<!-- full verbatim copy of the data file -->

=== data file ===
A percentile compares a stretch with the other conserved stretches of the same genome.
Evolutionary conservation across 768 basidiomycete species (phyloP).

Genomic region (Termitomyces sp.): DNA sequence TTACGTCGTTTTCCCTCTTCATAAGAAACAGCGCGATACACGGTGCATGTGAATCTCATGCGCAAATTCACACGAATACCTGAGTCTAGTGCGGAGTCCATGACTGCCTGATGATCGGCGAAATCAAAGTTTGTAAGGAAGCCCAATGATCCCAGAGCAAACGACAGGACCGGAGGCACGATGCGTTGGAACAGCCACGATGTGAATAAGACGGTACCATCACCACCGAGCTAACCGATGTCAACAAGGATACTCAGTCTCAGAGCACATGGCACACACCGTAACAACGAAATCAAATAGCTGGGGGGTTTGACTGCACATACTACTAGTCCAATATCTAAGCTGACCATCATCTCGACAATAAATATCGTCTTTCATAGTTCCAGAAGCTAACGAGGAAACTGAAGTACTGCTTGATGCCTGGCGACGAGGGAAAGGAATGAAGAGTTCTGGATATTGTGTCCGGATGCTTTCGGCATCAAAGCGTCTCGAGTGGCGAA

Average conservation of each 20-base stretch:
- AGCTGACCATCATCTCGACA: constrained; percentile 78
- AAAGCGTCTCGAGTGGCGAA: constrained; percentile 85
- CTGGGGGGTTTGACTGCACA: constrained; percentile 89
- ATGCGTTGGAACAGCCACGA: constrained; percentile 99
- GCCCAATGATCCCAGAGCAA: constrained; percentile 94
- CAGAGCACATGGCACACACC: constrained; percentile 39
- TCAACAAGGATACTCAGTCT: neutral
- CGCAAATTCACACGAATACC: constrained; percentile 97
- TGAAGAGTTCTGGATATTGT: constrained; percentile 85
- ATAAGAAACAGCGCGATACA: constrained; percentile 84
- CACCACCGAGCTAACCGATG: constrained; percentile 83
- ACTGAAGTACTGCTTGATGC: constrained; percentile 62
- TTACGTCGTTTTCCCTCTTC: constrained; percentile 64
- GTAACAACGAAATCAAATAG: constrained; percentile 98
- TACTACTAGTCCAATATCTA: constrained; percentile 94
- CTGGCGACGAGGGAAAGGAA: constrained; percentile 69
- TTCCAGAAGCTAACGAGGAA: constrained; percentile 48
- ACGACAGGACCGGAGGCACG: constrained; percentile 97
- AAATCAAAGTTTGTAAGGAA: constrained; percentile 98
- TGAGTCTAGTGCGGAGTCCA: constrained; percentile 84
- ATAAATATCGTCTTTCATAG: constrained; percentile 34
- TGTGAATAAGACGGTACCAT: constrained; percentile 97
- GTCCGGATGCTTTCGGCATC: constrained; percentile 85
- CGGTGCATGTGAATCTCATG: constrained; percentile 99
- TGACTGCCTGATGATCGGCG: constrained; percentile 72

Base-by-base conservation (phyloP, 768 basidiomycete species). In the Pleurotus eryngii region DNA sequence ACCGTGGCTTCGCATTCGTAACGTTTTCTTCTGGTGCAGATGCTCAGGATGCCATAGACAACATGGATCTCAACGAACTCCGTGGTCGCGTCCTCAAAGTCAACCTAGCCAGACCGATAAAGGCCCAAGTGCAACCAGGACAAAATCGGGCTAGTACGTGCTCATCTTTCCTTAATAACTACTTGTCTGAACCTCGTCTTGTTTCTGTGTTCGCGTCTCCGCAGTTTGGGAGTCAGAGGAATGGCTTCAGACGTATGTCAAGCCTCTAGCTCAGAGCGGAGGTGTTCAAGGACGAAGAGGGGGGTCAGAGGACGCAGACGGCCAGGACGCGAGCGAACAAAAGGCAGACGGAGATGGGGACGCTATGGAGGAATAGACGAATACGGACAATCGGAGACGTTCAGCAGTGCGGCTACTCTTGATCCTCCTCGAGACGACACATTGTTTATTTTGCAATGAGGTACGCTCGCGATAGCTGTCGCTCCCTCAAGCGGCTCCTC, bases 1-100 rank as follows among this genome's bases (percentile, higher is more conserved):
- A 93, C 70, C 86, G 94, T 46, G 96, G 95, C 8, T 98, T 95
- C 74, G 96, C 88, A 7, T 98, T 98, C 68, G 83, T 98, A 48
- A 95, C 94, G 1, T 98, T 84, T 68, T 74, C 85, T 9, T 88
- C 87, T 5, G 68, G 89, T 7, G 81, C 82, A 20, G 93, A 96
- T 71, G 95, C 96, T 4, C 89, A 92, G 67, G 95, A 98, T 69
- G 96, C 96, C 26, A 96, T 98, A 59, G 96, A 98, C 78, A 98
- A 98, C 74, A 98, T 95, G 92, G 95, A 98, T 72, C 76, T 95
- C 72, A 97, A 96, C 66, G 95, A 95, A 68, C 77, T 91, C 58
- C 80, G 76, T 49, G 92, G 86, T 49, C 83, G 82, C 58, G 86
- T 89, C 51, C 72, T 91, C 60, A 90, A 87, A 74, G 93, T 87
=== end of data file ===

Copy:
A percentile compares a stretch with the other conserved stretches of the same genome.
Evolutionary conservation across 768 basidiomycete species (phyloP).

Genomic region (Termitomyces sp.): DNA sequence TTACGTCGTTTTCCCTCTTCATAAGAAACAGCGCGATACACGGTGCATGTGAATCTCATGCGCAAATTCACACGAATACCTGAGTCTAGTGCGGAGTCCATGACTGCCTGATGATCGGCGAAATCAAAGTTTGTAAGGAAGCCCAATGATCCCAGAGCAAACGACAGGACCGGAGGCACGATGCGTTGGAACAGCCACGATGTGAATAAGACGGTACCATCACCACCGAGCTAACCGATGTCAACAAGGATACTCAGTCTCAGAGCACATGGCACACACCGTAACAACGAAATCAAATAGCTGGGGGGTTTGACTGCACATACTACTAGTCCAATATCTAAGCTGACCATCATCTCGACAATAAATATCGTCTTTCATAGTTCCAGAAGCTAACGAGGAAACTGAAGTACTGCTTGATGCCTGGCGACGAGGGAAAGGAATGAAGAGTTCTGGATATTGTGTCCGGATGCTTTCGGCATCAAAGCGTCTCGAGTGGCGAA

Average conservation of each 20-base stretch:
- AGCTGACCATCATCTCGACA: constrained; percentile 78
- AAAGCGTCTCGAGTGGCGAA: constrained; percentile 85
- CTGGGGGGTTTGACTGCACA: constrained; percentile 89
- ATGCGTTGGAACAGCCACGA: constrained; percentile 99
- GCCCAATGATCCCAGAGCAA: constrained; percentile 94
- CAGAGCACATGGCACACACC: constrained; percentile 39
- TCAACAAGGATACTCAGTCT: neutral
- CGCAAATTCACACGAATACC: constrained; percentile 97
- TGAAGAGTTCTGGATATTGT: constrained; percentile 85
- ATAAGAAACAGCGCGATACA: constrained; percentile 84
- CACCACCGAGCTAACCGATG: constrained; percentile 83
- ACTGAAGTACTGCTTGATGC: constrained; percentile 62
- TTACGTCGTTTTCCCTCTTC: constrained; percentile 64
- GTAACAACGAAATCAAATAG: constrained; percentile 98
- TACTACTAGTCCAATATCTA: constrained; percentile 94
- CTGGCGACGAGGGAAAGGAA: constrained; percentile 69
- TTCCAGAAGCTAACGAGGAA: constrained; percentile 48
- ACGACAGGACCGGAGGCACG: constrained; percentile 97
- AAATCAAAGTTTGTAAGGAA: constrained; percentile 98
- TGAGTCTAGTGCGGAGTCCA: constrained; percentile 84
- ATAAATATCGTCTTTCATAG: constrained; percentile 34
- TGTGAATAAGACGGTACCAT: constrained; percentile 97
- GTCCGGATGCTTTCGGCATC: constrained; percentile 85
- CGGTGCATGTGAATCTCATG: constrained; percentile 99
- TGACTGCCTGATGATCGGCG: constrained; percentile 72

Base-by-base conservation (phyloP, 768 basidiomycete species). In the Pleurotus eryngii region DNA sequence ACCGTGGCTTCGCATTCGTAACGTTTTCTTCTGGTGCAGATGCTCAGGATGCCATAGACAACATGGATCTCAACGAACTCCGTGGTCGCGTCCTCAAAGTCAACCTAGCCAGACCGATAAAGGCCCAAGTGCAACCAGGACAAAATCGGGCTAGTACGTGCTCATCTTTCCTTAATAACTACTTGTCTGAACCTCGTCTTGTTTCTGTGTTCGCGTCTCCGCAGTTTGGGAGTCAGAGGAATGGCTTCAGACGTATGTCAAGCCTCTAGCTCAGAGCGGAGGTGTTCAAGGACGAAGAGGGGGGTCAGAGGACGCAGACGGCCAGGACGCGAGCGAACAAAAGGCAGACGGAGATGGGGACGCTATGGAGGAATAGACGAATACGGACAATCGGAGACGTTCAGCAGTGCGGCTACTCTTGATCCTCCTCGAGACGACACATTGTTTATTTTGCAATGAGGTACGCTCGCGATAGCTGTCGCTCCCTCAAGCGGCTCCTC, bases 1-100 rank as follows among this genome's bases (percentile, higher is more conserved):
- A 93, C 70, C 86, G 94, T 46, G 96, G 95, C 8, T 98, T 95
- C 74, G 96, C 88, A 7, T 98, T 98, C 68, G 83, T 98, A 48
- A 95, C 94, G 1, T 98, T 84, T 68, T 74, C 85, T 9, T 88
- C 87, T 5, G 68, G 89, T 7, G 81, C 82, A 20, G 93, A 96
- T 71, G 95, C 96, T 4, C 89, A 92, G 67, G 95, A 98, T 69
- G 96, C 96, C 26, A 96, T 98, A 59, G 96, A 98, C 78, A 98
- A 98, C 74, A 98, T 95, G 92, G 95, A 98, T 72, C 76, T 95
- C 72, A 97, A 96, C 66, G 95, A 95, A 68, C 77, T 91, C 58
- C 80, G 76, T 49, G 92, G 86, T 49, C 83, G 82, C 58, G 86
- T 89, C 51, C 72, T 91, C 60, A 90, A 87, A 74, G 93, T 87